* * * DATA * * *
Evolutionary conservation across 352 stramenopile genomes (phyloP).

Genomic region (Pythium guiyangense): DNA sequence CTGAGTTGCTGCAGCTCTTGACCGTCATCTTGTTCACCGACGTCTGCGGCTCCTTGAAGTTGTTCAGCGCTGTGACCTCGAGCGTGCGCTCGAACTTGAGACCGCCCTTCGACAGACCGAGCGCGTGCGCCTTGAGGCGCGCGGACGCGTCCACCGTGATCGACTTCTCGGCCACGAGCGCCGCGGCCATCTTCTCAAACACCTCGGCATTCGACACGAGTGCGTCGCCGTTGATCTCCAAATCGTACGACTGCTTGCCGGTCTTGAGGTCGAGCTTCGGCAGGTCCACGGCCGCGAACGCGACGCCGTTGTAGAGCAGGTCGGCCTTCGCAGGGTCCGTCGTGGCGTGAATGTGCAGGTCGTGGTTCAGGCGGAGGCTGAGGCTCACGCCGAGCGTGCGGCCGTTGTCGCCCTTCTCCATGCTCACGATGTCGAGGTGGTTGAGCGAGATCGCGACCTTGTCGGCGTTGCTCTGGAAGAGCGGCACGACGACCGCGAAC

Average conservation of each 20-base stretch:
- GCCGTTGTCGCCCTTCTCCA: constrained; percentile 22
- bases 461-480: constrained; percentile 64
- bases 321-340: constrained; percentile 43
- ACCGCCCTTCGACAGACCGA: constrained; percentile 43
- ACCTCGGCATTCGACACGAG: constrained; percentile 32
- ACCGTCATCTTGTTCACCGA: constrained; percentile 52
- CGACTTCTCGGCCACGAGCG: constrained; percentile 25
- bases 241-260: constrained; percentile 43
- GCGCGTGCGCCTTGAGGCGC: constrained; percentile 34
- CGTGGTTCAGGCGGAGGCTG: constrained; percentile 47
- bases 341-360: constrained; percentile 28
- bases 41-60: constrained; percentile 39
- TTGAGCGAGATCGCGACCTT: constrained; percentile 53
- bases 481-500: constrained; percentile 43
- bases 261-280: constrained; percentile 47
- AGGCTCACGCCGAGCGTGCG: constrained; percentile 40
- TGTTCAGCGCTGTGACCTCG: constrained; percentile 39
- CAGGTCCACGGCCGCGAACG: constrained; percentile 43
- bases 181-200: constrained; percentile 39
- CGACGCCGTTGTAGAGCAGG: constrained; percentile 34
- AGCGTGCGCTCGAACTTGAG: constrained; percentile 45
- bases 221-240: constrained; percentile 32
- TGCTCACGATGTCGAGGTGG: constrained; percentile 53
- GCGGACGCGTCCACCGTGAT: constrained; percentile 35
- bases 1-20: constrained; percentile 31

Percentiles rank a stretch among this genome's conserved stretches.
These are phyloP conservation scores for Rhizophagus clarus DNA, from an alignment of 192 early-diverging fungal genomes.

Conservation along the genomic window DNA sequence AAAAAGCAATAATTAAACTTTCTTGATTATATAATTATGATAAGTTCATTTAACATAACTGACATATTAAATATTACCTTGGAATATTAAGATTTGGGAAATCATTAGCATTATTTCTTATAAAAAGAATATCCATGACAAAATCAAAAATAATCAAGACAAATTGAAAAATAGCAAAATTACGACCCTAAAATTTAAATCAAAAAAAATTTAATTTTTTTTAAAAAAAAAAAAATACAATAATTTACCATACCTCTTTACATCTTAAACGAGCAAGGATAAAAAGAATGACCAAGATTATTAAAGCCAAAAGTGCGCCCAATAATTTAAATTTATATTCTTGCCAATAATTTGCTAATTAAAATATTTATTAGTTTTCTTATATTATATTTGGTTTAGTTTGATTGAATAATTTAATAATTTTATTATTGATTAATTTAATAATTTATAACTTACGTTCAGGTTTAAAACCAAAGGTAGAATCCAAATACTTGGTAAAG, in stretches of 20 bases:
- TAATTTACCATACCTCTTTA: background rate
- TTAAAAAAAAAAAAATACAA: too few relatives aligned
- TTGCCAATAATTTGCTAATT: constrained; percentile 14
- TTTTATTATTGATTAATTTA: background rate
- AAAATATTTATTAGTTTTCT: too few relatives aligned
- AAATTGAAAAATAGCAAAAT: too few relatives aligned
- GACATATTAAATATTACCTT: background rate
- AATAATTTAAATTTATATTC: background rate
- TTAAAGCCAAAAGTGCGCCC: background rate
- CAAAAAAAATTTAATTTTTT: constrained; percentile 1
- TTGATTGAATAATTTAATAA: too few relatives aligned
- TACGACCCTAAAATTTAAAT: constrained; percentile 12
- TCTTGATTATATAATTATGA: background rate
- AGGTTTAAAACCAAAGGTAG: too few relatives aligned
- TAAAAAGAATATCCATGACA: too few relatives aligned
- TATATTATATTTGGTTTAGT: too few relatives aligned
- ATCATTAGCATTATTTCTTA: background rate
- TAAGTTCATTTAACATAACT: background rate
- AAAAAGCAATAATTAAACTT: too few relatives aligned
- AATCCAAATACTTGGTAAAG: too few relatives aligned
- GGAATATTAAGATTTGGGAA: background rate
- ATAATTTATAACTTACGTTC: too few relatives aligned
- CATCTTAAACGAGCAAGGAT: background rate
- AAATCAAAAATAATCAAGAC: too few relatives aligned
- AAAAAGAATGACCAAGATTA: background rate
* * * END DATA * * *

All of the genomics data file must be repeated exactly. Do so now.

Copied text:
Evolutionary conservation across 352 stramenopile genomes (phyloP).

Genomic region (Pythium guiyangense): DNA sequence CTGAGTTGCTGCAGCTCTTGACCGTCATCTTGTTCACCGACGTCTGCGGCTCCTTGAAGTTGTTCAGCGCTGTGACCTCGAGCGTGCGCTCGAACTTGAGACCGCCCTTCGACAGACCGAGCGCGTGCGCCTTGAGGCGCGCGGACGCGTCCACCGTGATCGACTTCTCGGCCACGAGCGCCGCGGCCATCTTCTCAAACACCTCGGCATTCGACACGAGTGCGTCGCCGTTGATCTCCAAATCGTACGACTGCTTGCCGGTCTTGAGGTCGAGCTTCGGCAGGTCCACGGCCGCGAACGCGACGCCGTTGTAGAGCAGGTCGGCCTTCGCAGGGTCCGTCGTGGCGTGAATGTGCAGGTCGTGGTTCAGGCGGAGGCTGAGGCTCACGCCGAGCGTGCGGCCGTTGTCGCCCTTCTCCATGCTCACGATGTCGAGGTGGTTGAGCGAGATCGCGACCTTGTCGGCGTTGCTCTGGAAGAGCGGCACGACGACCGCGAAC

Average conservation of each 20-base stretch:
- GCCGTTGTCGCCCTTCTCCA: constrained; percentile 22
- bases 461-480: constrained; percentile 64
- bases 321-340: constrained; percentile 43
- ACCGCCCTTCGACAGACCGA: constrained; percentile 43
- ACCTCGGCATTCGACACGAG: constrained; percentile 32
- ACCGTCATCTTGTTCACCGA: constrained; percentile 52
- CGACTTCTCGGCCACGAGCG: constrained; percentile 25
- bases 241-260: constrained; percentile 43
- GCGCGTGCGCCTTGAGGCGC: constrained; percentile 34
- CGTGGTTCAGGCGGAGGCTG: constrained; percentile 47
- bases 341-360: constrained; percentile 28
- bases 41-60: constrained; percentile 39
- TTGAGCGAGATCGCGACCTT: constrained; percentile 53
- bases 481-500: constrained; percentile 43
- bases 261-280: constrained; percentile 47
- AGGCTCACGCCGAGCGTGCG: constrained; percentile 40
- TGTTCAGCGCTGTGACCTCG: constrained; percentile 39
- CAGGTCCACGGCCGCGAACG: constrained; percentile 43
- bases 181-200: constrained; percentile 39
- CGACGCCGTTGTAGAGCAGG: constrained; percentile 34
- AGCGTGCGCTCGAACTTGAG: constrained; percentile 45
- bases 221-240: constrained; percentile 32
- TGCTCACGATGTCGAGGTGG: constrained; percentile 53
- GCGGACGCGTCCACCGTGAT: constrained; percentile 35
- bases 1-20: constrained; percentile 31

Percentiles rank a stretch among this genome's conserved stretches.
These are phyloP conservation scores for Rhizophagus clarus DNA, from an alignment of 192 early-diverging fungal genomes.

Conservation along the genomic window DNA sequence AAAAAGCAATAATTAAACTTTCTTGATTATATAATTATGATAAGTTCATTTAACATAACTGACATATTAAATATTACCTTGGAATATTAAGATTTGGGAAATCATTAGCATTATTTCTTATAAAAAGAATATCCATGACAAAATCAAAAATAATCAAGACAAATTGAAAAATAGCAAAATTACGACCCTAAAATTTAAATCAAAAAAAATTTAATTTTTTTTAAAAAAAAAAAAATACAATAATTTACCATACCTCTTTACATCTTAAACGAGCAAGGATAAAAAGAATGACCAAGATTATTAAAGCCAAAAGTGCGCCCAATAATTTAAATTTATATTCTTGCCAATAATTTGCTAATTAAAATATTTATTAGTTTTCTTATATTATATTTGGTTTAGTTTGATTGAATAATTTAATAATTTTATTATTGATTAATTTAATAATTTATAACTTACGTTCAGGTTTAAAACCAAAGGTAGAATCCAAATACTTGGTAAAG, in stretches of 20 bases:
- TAATTTACCATACCTCTTTA: background rate
- TTAAAAAAAAAAAAATACAA: too few relatives aligned
- TTGCCAATAATTTGCTAATT: constrained; percentile 14
- TTTTATTATTGATTAATTTA: background rate
- AAAATATTTATTAGTTTTCT: too few relatives aligned
- AAATTGAAAAATAGCAAAAT: too few relatives aligned
- GACATATTAAATATTACCTT: background rate
- AATAATTTAAATTTATATTC: background rate
- TTAAAGCCAAAAGTGCGCCC: background rate
- CAAAAAAAATTTAATTTTTT: constrained; percentile 1
- TTGATTGAATAATTTAATAA: too few relatives aligned
- TACGACCCTAAAATTTAAAT: constrained; percentile 12
- TCTTGATTATATAATTATGA: background rate
- AGGTTTAAAACCAAAGGTAG: too few relatives aligned
- TAAAAAGAATATCCATGACA: too few relatives aligned
- TATATTATATTTGGTTTAGT: too few relatives aligned
- ATCATTAGCATTATTTCTTA: background rate
- TAAGTTCATTTAACATAACT: background rate
- AAAAAGCAATAATTAAACTT: too few relatives aligned
- AATCCAAATACTTGGTAAAG: too few relatives aligned
- GGAATATTAAGATTTGGGAA: background rate
- ATAATTTATAACTTACGTTC: too few relatives aligned
- CATCTTAAACGAGCAAGGAT: background rate
- AAATCAAAAATAATCAAGAC: too few relatives aligned
- AAAAAGAATGACCAAGATTA: background rate